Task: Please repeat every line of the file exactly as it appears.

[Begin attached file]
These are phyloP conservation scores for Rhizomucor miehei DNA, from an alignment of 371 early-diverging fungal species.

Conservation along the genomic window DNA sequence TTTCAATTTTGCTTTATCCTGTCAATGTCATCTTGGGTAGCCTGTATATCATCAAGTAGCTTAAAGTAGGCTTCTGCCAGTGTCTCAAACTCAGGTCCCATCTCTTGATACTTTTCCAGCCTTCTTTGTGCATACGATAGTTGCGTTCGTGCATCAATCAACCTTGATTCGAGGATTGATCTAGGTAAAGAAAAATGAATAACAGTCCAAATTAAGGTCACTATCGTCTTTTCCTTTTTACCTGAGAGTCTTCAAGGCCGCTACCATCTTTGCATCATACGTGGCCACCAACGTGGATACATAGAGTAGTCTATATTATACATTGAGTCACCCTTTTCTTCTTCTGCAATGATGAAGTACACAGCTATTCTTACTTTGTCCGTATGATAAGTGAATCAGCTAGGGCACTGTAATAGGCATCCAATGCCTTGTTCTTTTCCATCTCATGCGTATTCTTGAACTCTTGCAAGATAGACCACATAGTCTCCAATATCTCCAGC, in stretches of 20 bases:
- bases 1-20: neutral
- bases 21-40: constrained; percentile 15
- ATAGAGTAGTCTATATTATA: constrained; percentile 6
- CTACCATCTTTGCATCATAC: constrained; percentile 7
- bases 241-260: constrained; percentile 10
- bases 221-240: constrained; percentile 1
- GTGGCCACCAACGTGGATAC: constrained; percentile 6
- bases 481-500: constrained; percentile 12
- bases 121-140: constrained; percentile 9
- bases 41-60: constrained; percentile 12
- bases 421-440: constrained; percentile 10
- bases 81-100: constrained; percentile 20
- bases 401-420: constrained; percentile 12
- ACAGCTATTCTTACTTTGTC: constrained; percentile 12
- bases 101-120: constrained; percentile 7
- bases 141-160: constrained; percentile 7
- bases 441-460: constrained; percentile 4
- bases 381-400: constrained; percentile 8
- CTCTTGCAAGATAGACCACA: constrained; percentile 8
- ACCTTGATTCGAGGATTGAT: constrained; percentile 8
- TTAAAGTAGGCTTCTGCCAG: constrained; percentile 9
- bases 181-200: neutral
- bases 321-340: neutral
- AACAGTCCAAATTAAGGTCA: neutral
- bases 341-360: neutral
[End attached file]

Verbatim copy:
These are phyloP conservation scores for Rhizomucor miehei DNA, from an alignment of 371 early-diverging fungal species.

Conservation along the genomic window DNA sequence TTTCAATTTTGCTTTATCCTGTCAATGTCATCTTGGGTAGCCTGTATATCATCAAGTAGCTTAAAGTAGGCTTCTGCCAGTGTCTCAAACTCAGGTCCCATCTCTTGATACTTTTCCAGCCTTCTTTGTGCATACGATAGTTGCGTTCGTGCATCAATCAACCTTGATTCGAGGATTGATCTAGGTAAAGAAAAATGAATAACAGTCCAAATTAAGGTCACTATCGTCTTTTCCTTTTTACCTGAGAGTCTTCAAGGCCGCTACCATCTTTGCATCATACGTGGCCACCAACGTGGATACATAGAGTAGTCTATATTATACATTGAGTCACCCTTTTCTTCTTCTGCAATGATGAAGTACACAGCTATTCTTACTTTGTCCGTATGATAAGTGAATCAGCTAGGGCACTGTAATAGGCATCCAATGCCTTGTTCTTTTCCATCTCATGCGTATTCTTGAACTCTTGCAAGATAGACCACATAGTCTCCAATATCTCCAGC, in stretches of 20 bases:
- bases 1-20: neutral
- bases 21-40: constrained; percentile 15
- ATAGAGTAGTCTATATTATA: constrained; percentile 6
- CTACCATCTTTGCATCATAC: constrained; percentile 7
- bases 241-260: constrained; percentile 10
- bases 221-240: constrained; percentile 1
- GTGGCCACCAACGTGGATAC: constrained; percentile 6
- bases 481-500: constrained; percentile 12
- bases 121-140: constrained; percentile 9
- bases 41-60: constrained; percentile 12
- bases 421-440: constrained; percentile 10
- bases 81-100: constrained; percentile 20
- bases 401-420: constrained; percentile 12
- ACAGCTATTCTTACTTTGTC: constrained; percentile 12
- bases 101-120: constrained; percentile 7
- bases 141-160: constrained; percentile 7
- bases 441-460: constrained; percentile 4
- bases 381-400: constrained; percentile 8
- CTCTTGCAAGATAGACCACA: constrained; percentile 8
- ACCTTGATTCGAGGATTGAT: constrained; percentile 8
- TTAAAGTAGGCTTCTGCCAG: constrained; percentile 9
- bases 181-200: neutral
- bases 321-340: neutral
- AACAGTCCAAATTAAGGTCA: neutral
- bases 341-360: neutral